Another historical irony imposed on the Arabs was of course the advent and consolidation of the Ottoman Empire, which made many Arabs subservient to Turkish rule. This in turn led to opposition of Muhammad Ahmad bin Abd Allah (otherwise known as the Mahdi) a Sufi sheikh in Sudan who, on June 29, 1881, proclaimed himself as the messianic redeemer of the Islamic faith. His proclamation came during a period of widespread resentment among the Sudanese Arab population of the oppressive policies of the Turco-Egyptian rulers. Both North Sudan and Egypt fell nominally under the rule of the Ottoman empire through the local Khedive (a Turkish title largely equivalent to the English word viceroy). The administration was mainly supervised by the Egyptians.

  2. This led the Mahdi to proclaim jihad by declaring
    “I am the Mahdi, the Successor of the Prophet of God. Cease to pay taxes to the infidel Turks and let everyone who finds a Turk kill him, for the Turks are infidels”
    Eventually this led to the establishment of a Mahdist Jihad state in Sudan, based on pure Islam as the Mahdi envisioned it, and the subsequent British involvement in Sudan, intent on obliterating the fundamentalist regime his successor tried to consolidate. The Mahdi state came to an end shortly after the the Battle of Omdurman. (1898) Arab nationalism resurfaced in the 20th century mainly as a reaction to Turkish nationalism. It is based on the premise that nations from Morocco to the Arabian peninsula are united by their common linguistic, cultural and historical heritage. Some Westerners erroneously assume that Turkish nationalism was shaped by Kemal Atatürk, whereas in fact Turkish nationalism already existed well before Atatürk came to power. The only thing he did was actually modernize Turkish society to the point that Turkish nationalism became associated with a secular view of society.
    Turkish nationalism became pitted against Arab nationalism when the geopolitical tide started turning against the Ottomans as a consequence of their allegiance to the Central Powers during the First World War. Which in turn led to the geopolitical logic of the British to make sure the Ottomans would find themselves bogged down on two fronts, rather than just the one. Which of course is why T.E. Lawrence was sent out to convince the leaders of the Arab Revolt to co-ordinate their actions in support of British strategy, the result of which we still live to regret in the West today. Arab nationalism is not a monolith, however, it is split into factions that either conceive nationalism as founded on the Religion of Islam, or either lay emphasis on the secular aspect of nationalism. Basically the same also goes for Turkish nationalism. Whereas Turkish prime minister Erdogan focuses primarily on Islam, this doesn’t necessarily imply he has denounced Turkish nationalism in the ‘Ottoman sense’ of the word.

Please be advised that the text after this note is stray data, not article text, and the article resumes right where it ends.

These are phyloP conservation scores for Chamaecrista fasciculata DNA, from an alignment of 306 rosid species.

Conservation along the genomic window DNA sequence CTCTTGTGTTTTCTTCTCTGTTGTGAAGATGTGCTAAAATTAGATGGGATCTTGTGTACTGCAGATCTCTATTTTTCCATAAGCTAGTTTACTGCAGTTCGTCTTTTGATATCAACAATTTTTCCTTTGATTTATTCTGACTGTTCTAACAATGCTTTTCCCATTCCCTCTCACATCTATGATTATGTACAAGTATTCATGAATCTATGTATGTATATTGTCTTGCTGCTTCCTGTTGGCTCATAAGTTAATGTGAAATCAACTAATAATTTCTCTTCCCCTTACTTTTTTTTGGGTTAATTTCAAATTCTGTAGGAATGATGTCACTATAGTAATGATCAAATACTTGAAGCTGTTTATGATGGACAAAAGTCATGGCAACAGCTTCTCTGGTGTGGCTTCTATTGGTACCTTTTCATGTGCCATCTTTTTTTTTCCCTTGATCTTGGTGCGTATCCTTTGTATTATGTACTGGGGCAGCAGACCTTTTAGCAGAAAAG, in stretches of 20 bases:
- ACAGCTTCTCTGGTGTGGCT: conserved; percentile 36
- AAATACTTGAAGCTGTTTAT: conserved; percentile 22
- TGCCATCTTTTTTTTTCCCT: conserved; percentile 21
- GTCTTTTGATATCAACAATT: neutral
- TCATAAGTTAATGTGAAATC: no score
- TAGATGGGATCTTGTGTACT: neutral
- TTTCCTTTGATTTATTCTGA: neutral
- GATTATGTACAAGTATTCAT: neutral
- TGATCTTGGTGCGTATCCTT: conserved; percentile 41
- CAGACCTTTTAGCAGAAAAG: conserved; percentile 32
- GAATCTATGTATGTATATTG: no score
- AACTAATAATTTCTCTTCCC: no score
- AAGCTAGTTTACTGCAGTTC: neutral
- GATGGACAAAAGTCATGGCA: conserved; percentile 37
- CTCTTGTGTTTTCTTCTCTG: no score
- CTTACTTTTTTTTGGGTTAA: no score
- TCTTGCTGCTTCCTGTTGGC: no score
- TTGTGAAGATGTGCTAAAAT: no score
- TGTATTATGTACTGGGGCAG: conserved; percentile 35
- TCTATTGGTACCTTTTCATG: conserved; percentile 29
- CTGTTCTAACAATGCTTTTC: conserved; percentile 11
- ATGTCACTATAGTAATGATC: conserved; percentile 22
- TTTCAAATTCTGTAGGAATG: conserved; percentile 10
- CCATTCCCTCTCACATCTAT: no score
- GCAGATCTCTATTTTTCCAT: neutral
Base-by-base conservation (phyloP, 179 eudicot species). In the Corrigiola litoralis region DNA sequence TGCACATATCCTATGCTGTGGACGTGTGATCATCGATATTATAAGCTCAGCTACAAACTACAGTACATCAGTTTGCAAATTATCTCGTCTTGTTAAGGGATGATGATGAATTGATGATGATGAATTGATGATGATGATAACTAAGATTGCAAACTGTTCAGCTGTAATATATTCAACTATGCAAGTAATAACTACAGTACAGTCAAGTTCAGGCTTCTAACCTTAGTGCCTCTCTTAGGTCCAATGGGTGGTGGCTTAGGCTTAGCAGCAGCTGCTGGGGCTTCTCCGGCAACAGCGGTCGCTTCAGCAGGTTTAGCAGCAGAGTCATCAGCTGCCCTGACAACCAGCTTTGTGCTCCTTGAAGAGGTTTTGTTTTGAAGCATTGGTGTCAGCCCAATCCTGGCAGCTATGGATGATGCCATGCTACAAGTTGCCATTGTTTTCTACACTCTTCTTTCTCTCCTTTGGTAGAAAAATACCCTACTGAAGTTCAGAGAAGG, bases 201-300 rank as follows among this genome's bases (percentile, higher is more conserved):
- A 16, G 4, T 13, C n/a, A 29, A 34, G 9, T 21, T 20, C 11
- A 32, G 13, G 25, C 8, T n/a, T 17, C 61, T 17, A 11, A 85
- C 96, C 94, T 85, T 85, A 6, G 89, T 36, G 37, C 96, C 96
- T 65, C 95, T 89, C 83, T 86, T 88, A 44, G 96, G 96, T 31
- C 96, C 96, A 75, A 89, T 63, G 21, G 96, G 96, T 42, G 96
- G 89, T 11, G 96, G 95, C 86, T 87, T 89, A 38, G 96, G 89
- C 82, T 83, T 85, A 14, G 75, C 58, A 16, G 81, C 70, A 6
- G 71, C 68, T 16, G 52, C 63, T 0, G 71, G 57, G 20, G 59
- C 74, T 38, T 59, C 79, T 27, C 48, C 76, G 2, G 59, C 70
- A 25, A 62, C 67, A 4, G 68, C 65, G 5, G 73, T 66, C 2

Both anti-Turkish and anti-Persian sentiments have a long tradition in the Arab collective psyche. Not only did many Arabs fall under the rule of the Ottoman Turks, coincidentally Iran also has a history of local rulers not being indigenous Persians, but in actual fact belonging to Turkic tribes invading the country from nearby Central Asia. (mainly nowadays Azerbaijan, Turkmenistan and Uzbekistan) Which has led to the historical notion of ‘Turco-Persian dynasties’, denoting the rule of mainly Turkmen leaders who established a dynasty in Persia and as a consequence became Persianized themselves bottom-up, rather than imposing Turkish cultural identity top-down. This is the main reason why the Arabisation of Persia prematurely stopped dead in its tracks. Indigenous rule was only re-established with the founding of the Pahlavi dynasty after many centuries of Turco-Persian rule. Ismail I, who instigated the enforced conversion of Sunni Persians to Shia Islam, was not the first Turco-Persian Shah, neither would he turn out to be the last one. (coincidentally, Ismail I also fought against the Ottoman Empire)

  3. It is quite interesting to note that Turkey and Iran are forging bonds over mutual economic interests. Turks and Persians share a common history in Iran, where Azeris (or Azerbaijanis) are a significant majority. (ayatollah Khamenei for instance is an Azeri, like many other religious figureheads in Iran) Azeris are culturally not all that different to Turks, as a matter of fact, they more or less speak the same language. (although Azeris, both in Iran and the neighbouring state of Azerbaijan are majority Shia Muslims)